Photographer's Note

This view within Utah's Arches National Park, shows the "Parade of Elephants" on the right, and "Double Arch" on the left.

Arches National Park has the highest concentration of natural stone arches on Earth, with over 2,000. Conditions were ideal for arch creation here. The Entrada Sandstone was once a massive desert of shifting dunes of fine-grained sand. The sand grains are nearly spherical, forming porous rock when packed together. And just the opposite, the Carmel layer beneath the Entrada contains a mix of sand and clay. Clay being much smaller particles, pack into the gaps between sand grains, making the rock denser and less porous than the sandstone.
Deep beneath the surface is a thick layer of salts. Squeezed by the tons of rock above it, the salt flowed and bulged upward, creating long domes. The rock layers covering these domes were forced to crack, like the surface of freshly baked bread, into a series of more or less parallel lines.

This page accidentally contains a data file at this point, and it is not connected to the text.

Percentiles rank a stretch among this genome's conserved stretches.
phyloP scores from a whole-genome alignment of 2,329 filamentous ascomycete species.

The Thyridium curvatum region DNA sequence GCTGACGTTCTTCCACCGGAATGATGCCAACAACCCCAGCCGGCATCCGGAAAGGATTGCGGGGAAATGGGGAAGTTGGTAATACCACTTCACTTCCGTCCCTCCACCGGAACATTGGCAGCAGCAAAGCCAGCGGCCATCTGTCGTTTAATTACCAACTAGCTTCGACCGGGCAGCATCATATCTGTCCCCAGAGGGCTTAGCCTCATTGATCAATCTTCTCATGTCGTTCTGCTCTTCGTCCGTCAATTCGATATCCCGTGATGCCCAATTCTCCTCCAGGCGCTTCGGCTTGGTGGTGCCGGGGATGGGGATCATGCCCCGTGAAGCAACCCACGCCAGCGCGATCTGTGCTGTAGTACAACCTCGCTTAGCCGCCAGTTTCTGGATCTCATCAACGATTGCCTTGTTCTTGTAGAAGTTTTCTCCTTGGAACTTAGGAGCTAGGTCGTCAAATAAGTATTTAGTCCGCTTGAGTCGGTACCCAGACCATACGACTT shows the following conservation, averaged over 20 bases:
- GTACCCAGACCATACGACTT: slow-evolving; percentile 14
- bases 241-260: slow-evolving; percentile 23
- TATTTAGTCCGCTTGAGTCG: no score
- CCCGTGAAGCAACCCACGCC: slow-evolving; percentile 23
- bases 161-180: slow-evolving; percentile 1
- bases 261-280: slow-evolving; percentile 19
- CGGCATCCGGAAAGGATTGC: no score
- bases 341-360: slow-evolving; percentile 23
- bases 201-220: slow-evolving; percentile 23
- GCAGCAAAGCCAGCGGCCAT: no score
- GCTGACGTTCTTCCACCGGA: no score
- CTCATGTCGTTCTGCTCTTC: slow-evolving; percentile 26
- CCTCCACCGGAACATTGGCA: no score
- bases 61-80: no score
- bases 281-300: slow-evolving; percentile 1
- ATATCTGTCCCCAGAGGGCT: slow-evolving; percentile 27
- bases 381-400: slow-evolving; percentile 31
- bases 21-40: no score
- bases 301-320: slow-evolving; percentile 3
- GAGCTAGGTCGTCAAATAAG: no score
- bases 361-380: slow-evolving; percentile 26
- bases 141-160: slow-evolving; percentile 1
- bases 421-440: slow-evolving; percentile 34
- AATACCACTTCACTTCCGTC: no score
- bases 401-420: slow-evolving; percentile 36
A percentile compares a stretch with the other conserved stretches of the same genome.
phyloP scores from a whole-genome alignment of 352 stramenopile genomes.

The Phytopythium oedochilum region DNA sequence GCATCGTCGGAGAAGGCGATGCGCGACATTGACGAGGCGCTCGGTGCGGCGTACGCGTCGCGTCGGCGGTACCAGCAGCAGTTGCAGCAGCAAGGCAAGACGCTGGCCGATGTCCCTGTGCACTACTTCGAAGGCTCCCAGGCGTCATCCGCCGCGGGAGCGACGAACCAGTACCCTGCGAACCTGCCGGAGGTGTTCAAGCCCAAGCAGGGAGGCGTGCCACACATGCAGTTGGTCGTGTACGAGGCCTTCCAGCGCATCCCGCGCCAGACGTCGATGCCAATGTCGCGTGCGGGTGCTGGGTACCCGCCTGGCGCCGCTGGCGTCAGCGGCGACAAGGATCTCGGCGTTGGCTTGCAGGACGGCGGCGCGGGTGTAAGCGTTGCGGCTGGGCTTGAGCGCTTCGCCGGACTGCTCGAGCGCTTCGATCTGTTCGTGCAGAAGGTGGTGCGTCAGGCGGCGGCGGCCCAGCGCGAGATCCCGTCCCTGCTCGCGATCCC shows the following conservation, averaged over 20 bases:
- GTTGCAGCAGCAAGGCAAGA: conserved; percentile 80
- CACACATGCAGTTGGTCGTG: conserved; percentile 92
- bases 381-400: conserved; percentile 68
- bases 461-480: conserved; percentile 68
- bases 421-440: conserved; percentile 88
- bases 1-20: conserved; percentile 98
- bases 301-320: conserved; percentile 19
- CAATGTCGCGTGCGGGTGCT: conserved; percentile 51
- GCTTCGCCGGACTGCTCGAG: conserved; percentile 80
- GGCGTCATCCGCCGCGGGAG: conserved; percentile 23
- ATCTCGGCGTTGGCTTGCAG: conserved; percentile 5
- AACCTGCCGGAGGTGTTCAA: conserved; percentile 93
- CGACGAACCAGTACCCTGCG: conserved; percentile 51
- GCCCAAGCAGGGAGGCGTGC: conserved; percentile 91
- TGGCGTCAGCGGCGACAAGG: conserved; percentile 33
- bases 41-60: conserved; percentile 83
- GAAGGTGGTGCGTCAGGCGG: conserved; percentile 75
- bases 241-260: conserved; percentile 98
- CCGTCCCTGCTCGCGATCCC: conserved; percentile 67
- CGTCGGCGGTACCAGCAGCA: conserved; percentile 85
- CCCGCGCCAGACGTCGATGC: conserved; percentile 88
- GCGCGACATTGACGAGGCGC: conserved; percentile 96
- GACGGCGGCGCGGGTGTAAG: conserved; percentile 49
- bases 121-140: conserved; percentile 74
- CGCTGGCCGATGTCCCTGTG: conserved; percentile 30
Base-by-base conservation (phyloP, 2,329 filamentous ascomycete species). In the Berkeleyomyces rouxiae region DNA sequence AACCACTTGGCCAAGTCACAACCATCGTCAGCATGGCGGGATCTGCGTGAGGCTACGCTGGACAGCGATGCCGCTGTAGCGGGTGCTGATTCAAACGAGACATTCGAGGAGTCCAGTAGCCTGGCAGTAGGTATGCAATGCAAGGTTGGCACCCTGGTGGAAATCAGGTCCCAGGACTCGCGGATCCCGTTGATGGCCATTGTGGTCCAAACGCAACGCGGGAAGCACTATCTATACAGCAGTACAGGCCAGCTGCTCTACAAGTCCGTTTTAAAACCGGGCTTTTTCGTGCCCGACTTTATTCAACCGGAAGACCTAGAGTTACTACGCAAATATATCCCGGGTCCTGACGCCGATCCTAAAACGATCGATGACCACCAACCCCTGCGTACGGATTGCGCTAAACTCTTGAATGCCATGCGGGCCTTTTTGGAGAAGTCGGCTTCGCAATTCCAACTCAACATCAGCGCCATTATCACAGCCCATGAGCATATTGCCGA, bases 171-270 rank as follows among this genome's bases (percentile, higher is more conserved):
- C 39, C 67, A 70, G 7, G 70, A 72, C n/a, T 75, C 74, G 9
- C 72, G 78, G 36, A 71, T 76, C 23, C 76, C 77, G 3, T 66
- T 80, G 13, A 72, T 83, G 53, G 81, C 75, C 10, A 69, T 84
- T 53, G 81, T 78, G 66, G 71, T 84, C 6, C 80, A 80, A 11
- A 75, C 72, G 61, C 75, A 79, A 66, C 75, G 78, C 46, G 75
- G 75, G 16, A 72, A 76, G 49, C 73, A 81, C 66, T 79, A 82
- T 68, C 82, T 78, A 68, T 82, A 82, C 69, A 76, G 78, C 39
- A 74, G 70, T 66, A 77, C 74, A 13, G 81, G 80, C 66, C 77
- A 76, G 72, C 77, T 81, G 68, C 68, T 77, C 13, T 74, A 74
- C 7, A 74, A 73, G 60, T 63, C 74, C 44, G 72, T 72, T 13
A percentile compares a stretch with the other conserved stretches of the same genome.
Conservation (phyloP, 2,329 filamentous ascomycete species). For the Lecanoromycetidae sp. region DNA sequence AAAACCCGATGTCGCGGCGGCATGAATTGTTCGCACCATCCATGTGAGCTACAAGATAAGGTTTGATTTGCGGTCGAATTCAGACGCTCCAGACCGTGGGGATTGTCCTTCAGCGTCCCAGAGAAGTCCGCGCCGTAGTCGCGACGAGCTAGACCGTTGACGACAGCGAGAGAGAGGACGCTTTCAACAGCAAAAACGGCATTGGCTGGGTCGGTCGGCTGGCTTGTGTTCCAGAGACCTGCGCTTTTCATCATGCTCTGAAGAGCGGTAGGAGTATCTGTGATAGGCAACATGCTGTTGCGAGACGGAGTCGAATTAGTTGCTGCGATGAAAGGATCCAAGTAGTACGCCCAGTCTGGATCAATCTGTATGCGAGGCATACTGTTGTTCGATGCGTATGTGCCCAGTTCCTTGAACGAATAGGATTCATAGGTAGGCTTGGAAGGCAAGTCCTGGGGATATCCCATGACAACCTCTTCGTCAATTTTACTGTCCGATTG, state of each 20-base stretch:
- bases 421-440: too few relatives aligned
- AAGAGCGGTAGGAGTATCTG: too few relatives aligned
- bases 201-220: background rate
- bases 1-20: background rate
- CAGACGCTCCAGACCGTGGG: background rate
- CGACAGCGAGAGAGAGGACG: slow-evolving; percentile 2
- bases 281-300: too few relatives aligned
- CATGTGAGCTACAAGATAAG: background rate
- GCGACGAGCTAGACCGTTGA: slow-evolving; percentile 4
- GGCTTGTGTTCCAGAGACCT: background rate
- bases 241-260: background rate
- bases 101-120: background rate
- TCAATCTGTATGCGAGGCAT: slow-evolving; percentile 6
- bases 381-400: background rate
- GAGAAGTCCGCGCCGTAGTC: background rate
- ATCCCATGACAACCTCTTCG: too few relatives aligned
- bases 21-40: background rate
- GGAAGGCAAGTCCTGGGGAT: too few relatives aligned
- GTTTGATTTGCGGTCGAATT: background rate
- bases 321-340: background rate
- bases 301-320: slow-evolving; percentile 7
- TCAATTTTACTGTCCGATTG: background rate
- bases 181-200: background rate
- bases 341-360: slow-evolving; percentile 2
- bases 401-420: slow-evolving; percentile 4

The next arch requirement is 'water erosion', with the right amount of rain, averaging 8 to 10 inches a year. Keeping erosion working 24 hours a day all year long. Rainwater soaks into the porous Entrada Sandstone easily then slowly dissolves the calcite bond, rotting the rock inside out. Water puddles just above the denser Carmel layer where it erodes a cavity, like food trapped between your teeth. In winter, water trapped between the two layers expands when it freezes and pries the rock apart.
The result is large gaps in the rock, creating windows and arches.

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Additional Photos by Ray Anderson (photoray) Gold Star Critiquer/Gold Note Writer [C: 1203 W: 1 N: 3169] (13981)
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